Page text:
Notice how Stew mentions listening to albums with friends. Stew hits upon the social aspect of album listening. Like Stew, I also grew up listening to albums all the way through with friends and family. How well I remember my older brother Dan and I exploring Pink Floyd’s “The Final Cut” together in his apartment during the summer of 1983 or, years earlier, my friend Phil Gorski and I opening up our minds to the gritty sounds of urban R&B through the “Superfly” soundtrack. I can cite many similar experiences in which albums were the focus of important moments of bonding.

      (And then, of course, there was all-important choice of a record album to go along with dating and making out — worthy of another blog post. If you’ve seen the movie “Fast Times at Ridgemont High,” you’ll remember this memorable line of dialogue when Mike Damone preps his friend Rat for an important date with Stacy: “now this is the most important, Rat. When it comes down to making out, whenever possible, put on side one of Led Zeppelin IV.” And, of course, Rat fumbles the ball by playing Side 2 of “Physical Graffiti” on his date. If you don’t understand record albums, you won’t get the joke.)

      Record albums (especially those of the 1970s) also gave us something else: packaging. The aforementioned “Physical Graffiti” created a dramatic first impression with its striking cover image of an apartment building in New York (which is something of a tourist destination now) and its elaborate die-cut design. Similarly, Fleetwood Mac’s “Tusk” was a double album stored in a set of sleeve folds (actually double sleeve folds) that you had to patiently open before enjoying the music. When you listened to albums like “Tusk” and “Physical Graffiti,” your musical journey began before you actually heard the music.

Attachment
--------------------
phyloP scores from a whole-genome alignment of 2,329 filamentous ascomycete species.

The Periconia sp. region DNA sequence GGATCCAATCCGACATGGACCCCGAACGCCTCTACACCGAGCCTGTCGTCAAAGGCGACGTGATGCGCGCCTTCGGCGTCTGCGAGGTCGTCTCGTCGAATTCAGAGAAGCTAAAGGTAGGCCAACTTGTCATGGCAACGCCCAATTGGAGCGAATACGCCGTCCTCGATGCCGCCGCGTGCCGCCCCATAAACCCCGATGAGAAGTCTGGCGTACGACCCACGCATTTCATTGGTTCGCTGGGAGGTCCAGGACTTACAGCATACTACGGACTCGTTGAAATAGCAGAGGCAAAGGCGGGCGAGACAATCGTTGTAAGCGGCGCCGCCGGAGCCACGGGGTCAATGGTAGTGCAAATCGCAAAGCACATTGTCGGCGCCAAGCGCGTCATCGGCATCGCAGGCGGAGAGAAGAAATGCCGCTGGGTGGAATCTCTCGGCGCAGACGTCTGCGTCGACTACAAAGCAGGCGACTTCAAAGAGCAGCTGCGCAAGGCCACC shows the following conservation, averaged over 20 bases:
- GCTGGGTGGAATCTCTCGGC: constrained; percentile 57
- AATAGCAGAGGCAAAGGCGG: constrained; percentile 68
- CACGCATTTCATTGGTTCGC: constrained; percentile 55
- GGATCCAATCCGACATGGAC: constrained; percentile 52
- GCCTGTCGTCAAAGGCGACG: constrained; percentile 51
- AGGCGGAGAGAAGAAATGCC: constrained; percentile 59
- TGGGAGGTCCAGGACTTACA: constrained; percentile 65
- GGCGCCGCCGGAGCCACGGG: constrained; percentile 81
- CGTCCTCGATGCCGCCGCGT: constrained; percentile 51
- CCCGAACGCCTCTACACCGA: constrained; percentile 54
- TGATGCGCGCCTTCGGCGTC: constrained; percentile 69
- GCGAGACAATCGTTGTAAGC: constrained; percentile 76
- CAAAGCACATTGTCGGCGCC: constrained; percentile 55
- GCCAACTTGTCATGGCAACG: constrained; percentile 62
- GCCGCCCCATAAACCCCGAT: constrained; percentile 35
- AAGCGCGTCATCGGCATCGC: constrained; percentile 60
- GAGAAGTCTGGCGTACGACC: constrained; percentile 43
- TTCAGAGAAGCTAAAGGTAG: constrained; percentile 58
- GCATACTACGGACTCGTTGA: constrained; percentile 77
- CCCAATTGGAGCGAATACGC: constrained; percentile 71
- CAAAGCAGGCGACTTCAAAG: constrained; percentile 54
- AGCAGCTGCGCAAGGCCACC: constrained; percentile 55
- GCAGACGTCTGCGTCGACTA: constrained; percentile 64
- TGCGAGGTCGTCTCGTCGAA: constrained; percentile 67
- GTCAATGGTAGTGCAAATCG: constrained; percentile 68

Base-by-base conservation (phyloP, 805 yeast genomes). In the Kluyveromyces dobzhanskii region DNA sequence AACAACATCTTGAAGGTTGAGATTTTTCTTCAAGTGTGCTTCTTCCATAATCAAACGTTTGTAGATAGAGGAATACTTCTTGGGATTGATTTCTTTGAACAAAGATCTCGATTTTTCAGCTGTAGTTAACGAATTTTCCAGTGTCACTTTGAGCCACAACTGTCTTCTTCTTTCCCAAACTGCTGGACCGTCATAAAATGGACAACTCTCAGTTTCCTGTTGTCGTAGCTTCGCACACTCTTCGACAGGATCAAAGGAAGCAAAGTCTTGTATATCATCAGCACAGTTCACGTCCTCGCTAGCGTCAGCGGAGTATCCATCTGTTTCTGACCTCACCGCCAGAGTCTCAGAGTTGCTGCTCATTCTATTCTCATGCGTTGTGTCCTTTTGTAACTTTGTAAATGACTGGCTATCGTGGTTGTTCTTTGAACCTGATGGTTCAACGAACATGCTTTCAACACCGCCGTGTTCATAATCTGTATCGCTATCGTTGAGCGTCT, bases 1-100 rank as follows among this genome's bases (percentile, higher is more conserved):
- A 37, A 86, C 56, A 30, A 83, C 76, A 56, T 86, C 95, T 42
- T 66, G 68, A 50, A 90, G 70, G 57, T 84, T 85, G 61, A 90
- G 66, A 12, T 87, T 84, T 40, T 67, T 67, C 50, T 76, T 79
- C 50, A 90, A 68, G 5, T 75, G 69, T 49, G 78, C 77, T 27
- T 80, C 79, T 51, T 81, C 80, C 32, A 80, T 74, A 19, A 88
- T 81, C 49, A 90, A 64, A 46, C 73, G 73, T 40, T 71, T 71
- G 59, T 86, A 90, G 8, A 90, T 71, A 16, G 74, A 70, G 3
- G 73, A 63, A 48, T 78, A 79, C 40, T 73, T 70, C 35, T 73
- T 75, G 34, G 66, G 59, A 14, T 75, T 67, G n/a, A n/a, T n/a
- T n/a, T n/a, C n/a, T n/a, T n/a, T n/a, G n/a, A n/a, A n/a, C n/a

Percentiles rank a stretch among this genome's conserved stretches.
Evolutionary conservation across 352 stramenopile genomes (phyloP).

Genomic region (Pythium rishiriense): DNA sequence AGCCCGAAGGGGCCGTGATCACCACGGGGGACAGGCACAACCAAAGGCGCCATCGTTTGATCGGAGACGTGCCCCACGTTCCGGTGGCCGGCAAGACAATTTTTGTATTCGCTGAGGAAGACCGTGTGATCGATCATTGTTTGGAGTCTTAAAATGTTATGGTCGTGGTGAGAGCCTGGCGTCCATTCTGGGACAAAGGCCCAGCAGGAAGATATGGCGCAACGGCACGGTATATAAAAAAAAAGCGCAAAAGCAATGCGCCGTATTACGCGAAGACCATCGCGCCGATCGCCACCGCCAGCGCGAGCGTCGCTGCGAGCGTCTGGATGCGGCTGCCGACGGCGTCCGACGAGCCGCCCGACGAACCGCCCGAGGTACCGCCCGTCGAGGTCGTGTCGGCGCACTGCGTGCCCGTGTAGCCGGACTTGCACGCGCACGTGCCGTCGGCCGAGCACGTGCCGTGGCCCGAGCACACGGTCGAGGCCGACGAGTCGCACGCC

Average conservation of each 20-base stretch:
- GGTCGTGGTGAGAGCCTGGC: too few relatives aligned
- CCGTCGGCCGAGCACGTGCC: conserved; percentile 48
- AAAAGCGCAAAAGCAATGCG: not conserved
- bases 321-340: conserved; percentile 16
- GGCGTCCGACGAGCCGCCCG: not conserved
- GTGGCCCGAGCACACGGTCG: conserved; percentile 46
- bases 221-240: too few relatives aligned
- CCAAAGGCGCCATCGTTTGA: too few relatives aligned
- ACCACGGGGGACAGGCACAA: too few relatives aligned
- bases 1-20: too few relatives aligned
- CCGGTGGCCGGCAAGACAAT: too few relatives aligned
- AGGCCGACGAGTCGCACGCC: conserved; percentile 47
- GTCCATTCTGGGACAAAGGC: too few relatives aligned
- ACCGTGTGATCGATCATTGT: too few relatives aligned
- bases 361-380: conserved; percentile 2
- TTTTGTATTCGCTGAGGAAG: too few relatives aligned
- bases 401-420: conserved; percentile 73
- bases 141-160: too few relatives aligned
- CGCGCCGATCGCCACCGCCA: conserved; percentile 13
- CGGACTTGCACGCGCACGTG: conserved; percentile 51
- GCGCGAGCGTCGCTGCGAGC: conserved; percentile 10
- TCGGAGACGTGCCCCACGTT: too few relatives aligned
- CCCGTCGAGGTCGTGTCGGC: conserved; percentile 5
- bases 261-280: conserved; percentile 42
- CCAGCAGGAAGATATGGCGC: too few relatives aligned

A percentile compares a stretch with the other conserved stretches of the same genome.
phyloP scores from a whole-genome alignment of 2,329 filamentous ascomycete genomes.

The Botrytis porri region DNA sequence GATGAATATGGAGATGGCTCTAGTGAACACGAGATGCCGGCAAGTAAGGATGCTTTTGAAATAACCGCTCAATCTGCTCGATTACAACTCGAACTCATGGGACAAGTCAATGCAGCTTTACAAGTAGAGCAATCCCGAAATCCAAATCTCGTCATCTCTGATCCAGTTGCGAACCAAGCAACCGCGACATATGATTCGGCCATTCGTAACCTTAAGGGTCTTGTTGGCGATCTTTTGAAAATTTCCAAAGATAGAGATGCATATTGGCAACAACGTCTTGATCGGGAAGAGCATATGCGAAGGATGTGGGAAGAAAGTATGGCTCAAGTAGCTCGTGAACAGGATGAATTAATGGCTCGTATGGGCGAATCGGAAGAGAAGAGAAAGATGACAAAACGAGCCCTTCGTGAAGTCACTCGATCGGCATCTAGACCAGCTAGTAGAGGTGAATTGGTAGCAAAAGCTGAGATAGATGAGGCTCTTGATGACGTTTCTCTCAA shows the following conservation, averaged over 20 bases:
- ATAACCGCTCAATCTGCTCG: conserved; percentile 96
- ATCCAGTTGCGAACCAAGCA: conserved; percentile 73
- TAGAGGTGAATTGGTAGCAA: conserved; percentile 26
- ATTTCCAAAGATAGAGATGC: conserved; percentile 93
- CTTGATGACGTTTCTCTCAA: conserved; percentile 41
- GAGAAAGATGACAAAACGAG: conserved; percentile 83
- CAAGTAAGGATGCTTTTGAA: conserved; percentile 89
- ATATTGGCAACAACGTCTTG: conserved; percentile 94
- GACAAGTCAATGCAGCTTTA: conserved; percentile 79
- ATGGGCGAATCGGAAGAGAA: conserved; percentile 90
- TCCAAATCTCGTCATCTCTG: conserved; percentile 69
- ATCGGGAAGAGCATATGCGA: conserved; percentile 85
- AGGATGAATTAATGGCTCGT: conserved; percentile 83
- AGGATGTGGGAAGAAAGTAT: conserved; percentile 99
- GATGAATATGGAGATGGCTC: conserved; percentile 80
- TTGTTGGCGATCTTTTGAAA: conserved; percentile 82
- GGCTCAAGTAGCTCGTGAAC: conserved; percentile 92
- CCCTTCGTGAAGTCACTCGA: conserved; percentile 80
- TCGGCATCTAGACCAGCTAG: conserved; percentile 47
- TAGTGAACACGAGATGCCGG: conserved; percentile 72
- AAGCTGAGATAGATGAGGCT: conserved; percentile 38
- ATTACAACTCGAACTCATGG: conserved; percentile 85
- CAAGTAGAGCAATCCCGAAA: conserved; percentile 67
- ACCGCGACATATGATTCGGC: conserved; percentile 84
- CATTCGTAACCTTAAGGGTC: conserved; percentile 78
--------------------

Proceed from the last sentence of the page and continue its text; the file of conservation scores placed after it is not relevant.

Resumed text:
I have also been blogging about some memorable record albums. Earlier this summer I blogged about “Hotel “California” ( And just a few days ago, I commented on “Some Girls” (

      More to come. Thanks for a great post, Stew.

  2. carpetbagger August 18, 2011 at 10:06 pm #

    Wow. Great times. Don’t forget staring intently at the album art while listening to the music. I had many of those albums. I’d also add some of the early Chicago albums, REO Speedwagon (I was a big fan of their pianist), Rush (Hemispheres), Fleetwood Mac (Rumors), Heart, and Genesis. Also remember playing the hell out of Elton John’s Goodbye, Yellow Brick Road . My friends liked Kansas but I wasn’t a big fan.

    Seventies was such a great time for music. You can play any artist from that decade and know immediately who it was. Such a great range from Zeppelin to Foreigner to Doobie Brothers to Earth, WInd, and Fire to Elton John to David Bowie and on and on and on. Music business was run by musicians, not lawyers and hit makers. Bands were free to develop their own sounds and styles. I’m glad to see that kids today seem to be eager to explore it.

    I’m just starting a book called Fire and Rain: The Beatles, Simon & Garfunkel, James Taylor, CSNY, and the Lost Story of 1970. A little before my time, but it has great stories about music’s transition from the 60s to the 70s. Book starts with the breakup of The Beatles.

  3. carpetbagger August 18, 2011 at 10:08 pm #

    Have to add the fact that we didn’t have music videos. In many cases, we didn’t really know what the bands looked like. Many bands like Boston and Chicago and others never had pictures of the band on their albums. You really had to use your imagination as you listened to it.

    Gotta go. Have to use a cane to chase kids off of my lawn.